Working in their favor is the fun and inspired music the boys put together. Refreshingly unpretentious, The Pubcrawlers engage in a storied genre history of glorified debauchery. Emotions run the gamut from booze-soaked battle fatigue in “Sergeant Billy’s Brigade” to “I’ll Tell Me Ma,” the tale of the girl all the boys fight for (when she’s not fighting back).

The rowdiness continues musically as well. A bagpipe introduction to “The Pub” is simultaneously expendable and essential, preceding a melody with more than a few apologies to Rod Stewart’s easygoing jukebox classic “Rhythm Of My Heart.” “Back Home In Derry” makes for an extremely gruff acoustic listen, while “Itchy Fingers/The Wreck Of The Old ‘97” is a solid summation of what is current in the Celt-punk scene.

“One Too Many Again” is not meant to change the world, but rather be the inspiration for boozy Saturday night fun and fights. In that spirit, The Pubcrawlers stay loyal to their roots and rock. - Portland Press Herald / Switch Magazine

"Are You Scared? Don't Be. (Full-length CD review)"

The six members of the Pubcrawlers sound like they are having too much fun on their new release, "Another Night on the Floor." For any of you out there who have found yourselves out until last call on a school night … again … here is your theme music.

Fever pitched and thoroughly irreverent, this album is all about having a beer and singing along with songs about beer. You might even stomp your foot a bit while listening. I haven’t been able to stop since the fourth track, "The Last Saskatchewan Pirate." At times it seems as if there are two bands playing owing to the mix of electric guitars and instruments like banjo and accordion that you would find in traditional Irish folk bands. It works nicely. The sound is huge and unrelenting on all 13 tracks, which are, for the most part, traditionals that have had the dust gleefully kicked out of them.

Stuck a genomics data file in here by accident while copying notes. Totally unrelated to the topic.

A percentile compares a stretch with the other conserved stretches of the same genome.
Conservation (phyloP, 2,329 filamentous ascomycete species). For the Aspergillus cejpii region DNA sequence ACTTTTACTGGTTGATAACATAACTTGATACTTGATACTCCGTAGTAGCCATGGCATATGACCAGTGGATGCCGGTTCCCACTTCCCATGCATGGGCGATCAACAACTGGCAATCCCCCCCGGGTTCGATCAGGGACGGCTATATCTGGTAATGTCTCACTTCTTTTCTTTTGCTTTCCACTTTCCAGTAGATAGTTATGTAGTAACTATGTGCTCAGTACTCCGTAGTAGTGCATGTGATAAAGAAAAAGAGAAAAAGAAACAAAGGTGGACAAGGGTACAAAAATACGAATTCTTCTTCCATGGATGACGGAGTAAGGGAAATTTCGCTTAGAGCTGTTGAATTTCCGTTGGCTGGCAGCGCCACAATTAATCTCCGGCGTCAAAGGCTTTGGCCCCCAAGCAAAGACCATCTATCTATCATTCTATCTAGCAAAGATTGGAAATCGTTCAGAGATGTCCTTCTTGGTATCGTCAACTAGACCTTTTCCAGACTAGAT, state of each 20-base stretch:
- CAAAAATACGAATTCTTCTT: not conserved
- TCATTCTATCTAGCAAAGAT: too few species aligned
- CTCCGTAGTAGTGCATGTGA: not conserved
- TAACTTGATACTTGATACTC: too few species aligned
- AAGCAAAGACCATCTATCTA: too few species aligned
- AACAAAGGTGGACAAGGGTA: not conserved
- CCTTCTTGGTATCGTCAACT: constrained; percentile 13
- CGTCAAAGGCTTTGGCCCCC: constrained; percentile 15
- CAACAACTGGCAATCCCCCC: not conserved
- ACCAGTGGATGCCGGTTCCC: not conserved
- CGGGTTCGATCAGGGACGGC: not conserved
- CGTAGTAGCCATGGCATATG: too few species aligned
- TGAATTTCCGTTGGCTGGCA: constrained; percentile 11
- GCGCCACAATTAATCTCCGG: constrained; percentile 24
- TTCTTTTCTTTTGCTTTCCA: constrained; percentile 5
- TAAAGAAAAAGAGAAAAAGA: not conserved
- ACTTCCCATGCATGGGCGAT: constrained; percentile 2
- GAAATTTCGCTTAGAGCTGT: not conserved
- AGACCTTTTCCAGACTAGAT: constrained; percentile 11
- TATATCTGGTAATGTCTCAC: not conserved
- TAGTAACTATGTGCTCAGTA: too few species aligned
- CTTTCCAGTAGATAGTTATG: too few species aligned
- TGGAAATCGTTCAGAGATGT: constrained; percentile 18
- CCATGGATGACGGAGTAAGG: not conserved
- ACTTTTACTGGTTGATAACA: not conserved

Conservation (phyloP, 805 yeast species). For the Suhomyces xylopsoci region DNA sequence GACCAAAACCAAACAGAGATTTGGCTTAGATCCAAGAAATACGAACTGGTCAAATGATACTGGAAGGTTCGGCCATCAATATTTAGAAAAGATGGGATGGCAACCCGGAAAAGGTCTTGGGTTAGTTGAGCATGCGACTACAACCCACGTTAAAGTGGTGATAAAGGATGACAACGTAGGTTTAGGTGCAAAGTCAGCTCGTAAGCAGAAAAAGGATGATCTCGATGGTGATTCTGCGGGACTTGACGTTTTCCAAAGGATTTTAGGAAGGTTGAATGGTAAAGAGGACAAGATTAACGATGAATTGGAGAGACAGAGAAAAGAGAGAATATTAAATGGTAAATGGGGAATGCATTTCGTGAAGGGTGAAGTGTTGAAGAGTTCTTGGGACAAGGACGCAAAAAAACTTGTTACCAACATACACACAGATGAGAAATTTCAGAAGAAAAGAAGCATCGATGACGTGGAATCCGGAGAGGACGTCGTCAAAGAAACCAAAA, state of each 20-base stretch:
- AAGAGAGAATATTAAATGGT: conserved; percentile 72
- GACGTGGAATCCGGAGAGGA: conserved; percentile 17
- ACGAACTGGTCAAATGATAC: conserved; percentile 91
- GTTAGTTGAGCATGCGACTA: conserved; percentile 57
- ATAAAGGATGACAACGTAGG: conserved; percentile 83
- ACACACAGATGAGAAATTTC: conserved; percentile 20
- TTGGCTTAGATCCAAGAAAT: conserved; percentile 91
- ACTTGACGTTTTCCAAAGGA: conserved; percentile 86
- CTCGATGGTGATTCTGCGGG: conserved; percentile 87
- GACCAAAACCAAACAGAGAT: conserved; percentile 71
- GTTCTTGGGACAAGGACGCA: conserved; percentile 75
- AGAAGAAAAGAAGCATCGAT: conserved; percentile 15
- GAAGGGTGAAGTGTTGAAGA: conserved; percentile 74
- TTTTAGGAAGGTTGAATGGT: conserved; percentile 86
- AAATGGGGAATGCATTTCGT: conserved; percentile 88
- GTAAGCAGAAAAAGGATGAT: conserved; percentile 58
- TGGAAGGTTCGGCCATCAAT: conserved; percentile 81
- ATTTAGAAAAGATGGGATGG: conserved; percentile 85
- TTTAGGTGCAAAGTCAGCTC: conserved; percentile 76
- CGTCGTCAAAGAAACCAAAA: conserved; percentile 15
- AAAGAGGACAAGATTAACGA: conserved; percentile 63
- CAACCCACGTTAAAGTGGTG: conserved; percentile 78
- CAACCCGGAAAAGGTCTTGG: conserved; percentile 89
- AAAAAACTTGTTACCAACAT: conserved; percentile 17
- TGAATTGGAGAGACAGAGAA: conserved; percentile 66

I spoke to Andy (drums) and Kevin (vocals, mandolin and acoustic guitars) on St. Patty’s day at the Barley Pub in Dover as they "prepared" for a show later that night, and Kevin warned me that I wouldn’t be able to make it through this record without a beer. He was right. - The Portsmough Herald

"Best World Music Act - Phoenix Best Music Poll '05"

There is absolutely no doubt that you are having one hell of a time when you’re listening to the Pubcrawlers, whether it’s a live show, or you’re playing their new CD, Another Night on the Floor, at a house party. Authentic Irish jigs are infectious. You have to drink and you have to dance. You have to get rowdy. The Pubcrawlers inspire just that kind of vibe, along with some kicking, wrestling, and general flailing about, while slamming beers in a collaborative cheer of knowing you’re having the best time of your life. Oi! It’s no shock that they won Best World Music Act. They’ve got the Celtic history thing down and they rock out. In kilts. (How hot is that? I’m so having the Pubcrawlers’ baby.)

And we thought these guys just rocked the hell out of traditional Irish tunes. Noooo. They’re friggin’ heroes. If you were at the Award Show, you know just what I mean. Thanks, Pubcrawlers, you saved my life.
- Portland Phoenix

"The Pubcrawlers: Finding The Perfect Mix"

Every band tries to make its own unique sound, using its blend of influences to create something original and special. The Pubcrawlers have found just the right ingredients for their recipe in creating the perfect mix of punk and hardcore topped off with a blast of traditional Celtic music. Their blend of Irish jigs and raw power has moved many feet over the years, and the band has no plans of doing anything but just that for years to come.

The Pubcrawlers are as unique an act as a local music fan can find, establishing themselves as the only Celtic punk band in Maine. The music is fast and hard, but uses a blend of traditional Irish instruments including the banjo, mandolin, tin whistle, bodhran and accordion. The group has been influenced by a number of Celtic rockers, including the UK's The Pogues, [California's] Flogging Molly and traditional Irish singers The Clancy Brothers.

The Pubcrawlers provide their audience with the best music for drinking, dancing and getting rowdy. They pack bars and clubs wherever they play, bringing their love of the music to an extremely warm crowd.

The band is getting ready to head into the studio after the New Year to record their first full-length album. "Another Night On The Floor" will contain more than a dozen original and traditional tunes that will surely delight the band's broad fan base. - Good Times Magazine

"Drink 'em if you got 'em"

Sure, originality is a quality you look for in new good music, but sometimes you want something that's aware of its past. You want a band who's aware of what's come before and is interested in taking the past into the future. Of course, you also want a band who's great for the rowdy, beer-swilling crowds in your favorite bars. Especially with St. Patrick's Day on the horizon.